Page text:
The small Australian broadband ISP Media Web has found itself in the centre of controversy after it was alleged the company had copied the design of its Web site from a Korean-based logistics company.
The issue highlights the potential legal minefield faced by companies which opt to build Web sites using prefabricated templates obtained via the Internet rather than start from scratch.
Media Web chief executive officer, Luke Connell, claimed to have obtained the Web site's template from a US-based company called Free Web Templates, and that any correlation between the design of the Media Web Web site and that used by Hankook Logitech was purely coincidental.
The allegation were posted by participants in the broadband community forum hosted by Whirlpool.
"When I found out about the match I went and looked through the Korean Web site carefully," said Connell. "There's no crossover between the content, and I put my own design on the buttons on the top of the page."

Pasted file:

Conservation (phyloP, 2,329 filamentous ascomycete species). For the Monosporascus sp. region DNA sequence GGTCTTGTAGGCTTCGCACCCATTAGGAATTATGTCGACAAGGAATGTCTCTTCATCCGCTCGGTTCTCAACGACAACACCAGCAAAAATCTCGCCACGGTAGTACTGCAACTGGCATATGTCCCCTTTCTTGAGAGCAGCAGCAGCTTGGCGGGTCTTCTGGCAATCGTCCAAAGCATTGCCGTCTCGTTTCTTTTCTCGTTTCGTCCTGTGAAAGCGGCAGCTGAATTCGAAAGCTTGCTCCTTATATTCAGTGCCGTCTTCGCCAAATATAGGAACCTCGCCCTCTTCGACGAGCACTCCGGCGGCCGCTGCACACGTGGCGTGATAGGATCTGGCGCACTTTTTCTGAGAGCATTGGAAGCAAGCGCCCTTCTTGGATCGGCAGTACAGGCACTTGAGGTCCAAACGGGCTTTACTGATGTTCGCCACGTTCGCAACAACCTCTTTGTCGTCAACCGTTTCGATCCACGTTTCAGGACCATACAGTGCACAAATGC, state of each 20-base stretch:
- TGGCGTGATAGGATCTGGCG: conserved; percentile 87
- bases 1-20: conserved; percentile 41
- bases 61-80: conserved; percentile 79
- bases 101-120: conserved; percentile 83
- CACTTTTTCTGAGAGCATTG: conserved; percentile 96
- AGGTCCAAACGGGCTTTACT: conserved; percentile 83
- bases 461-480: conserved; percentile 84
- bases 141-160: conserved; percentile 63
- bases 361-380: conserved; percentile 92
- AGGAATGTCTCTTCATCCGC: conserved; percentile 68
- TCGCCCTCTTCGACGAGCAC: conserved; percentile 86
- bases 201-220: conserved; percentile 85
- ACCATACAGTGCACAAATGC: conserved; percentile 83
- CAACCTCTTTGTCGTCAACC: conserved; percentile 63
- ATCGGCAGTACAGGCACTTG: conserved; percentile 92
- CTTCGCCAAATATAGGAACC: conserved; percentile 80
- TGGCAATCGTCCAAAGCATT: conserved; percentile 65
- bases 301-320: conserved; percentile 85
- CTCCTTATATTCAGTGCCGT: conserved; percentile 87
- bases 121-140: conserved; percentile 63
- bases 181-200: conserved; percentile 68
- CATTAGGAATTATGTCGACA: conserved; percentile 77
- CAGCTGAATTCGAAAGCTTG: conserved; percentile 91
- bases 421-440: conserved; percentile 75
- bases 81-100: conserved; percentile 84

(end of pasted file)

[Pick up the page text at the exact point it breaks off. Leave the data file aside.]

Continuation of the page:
Despite not having obtained legal advice Connell was adamant that he had in no way infringed copyright, and had obtained the template in good faith.
"I have only just launched the business, and I intend to put all the initial capital back into the company, not into building Web sites," Connell said.
Connell went on to say he intended to change the company Web site as soon as possible, so as to avert potential conflict.
Matthew Hall, partner in the IT and intellectual property group for legal firm Phillips Fox, warned against downloading such Web site templates, without entering into a contractual arrangement with the template provider.
"It is important for the company obtaining the Web site to download to obtain the terms and conditions for the site's use which clearly state that the design can be used freely, together with an indemnity from being sued should another company claim rights to the design," Hall said.
Nonetheless Hall pointed out that it would be difficult for a South Korean company to have copyright on its work recognised in Australia, as the Asian country does not subscribe to the Berne Convention, which outlines international legal framework for the protection of copyright.
"At the end of the day, the Korean company would have to prove that their work had been copied and their copyright infringed, and then have the ruling recognised in Australia, which would be very unlikely," Hall said. "They would have to prove that the Australian company had copied the Web site directly from them, rather than obtained it from the US site, which would be very hard to do."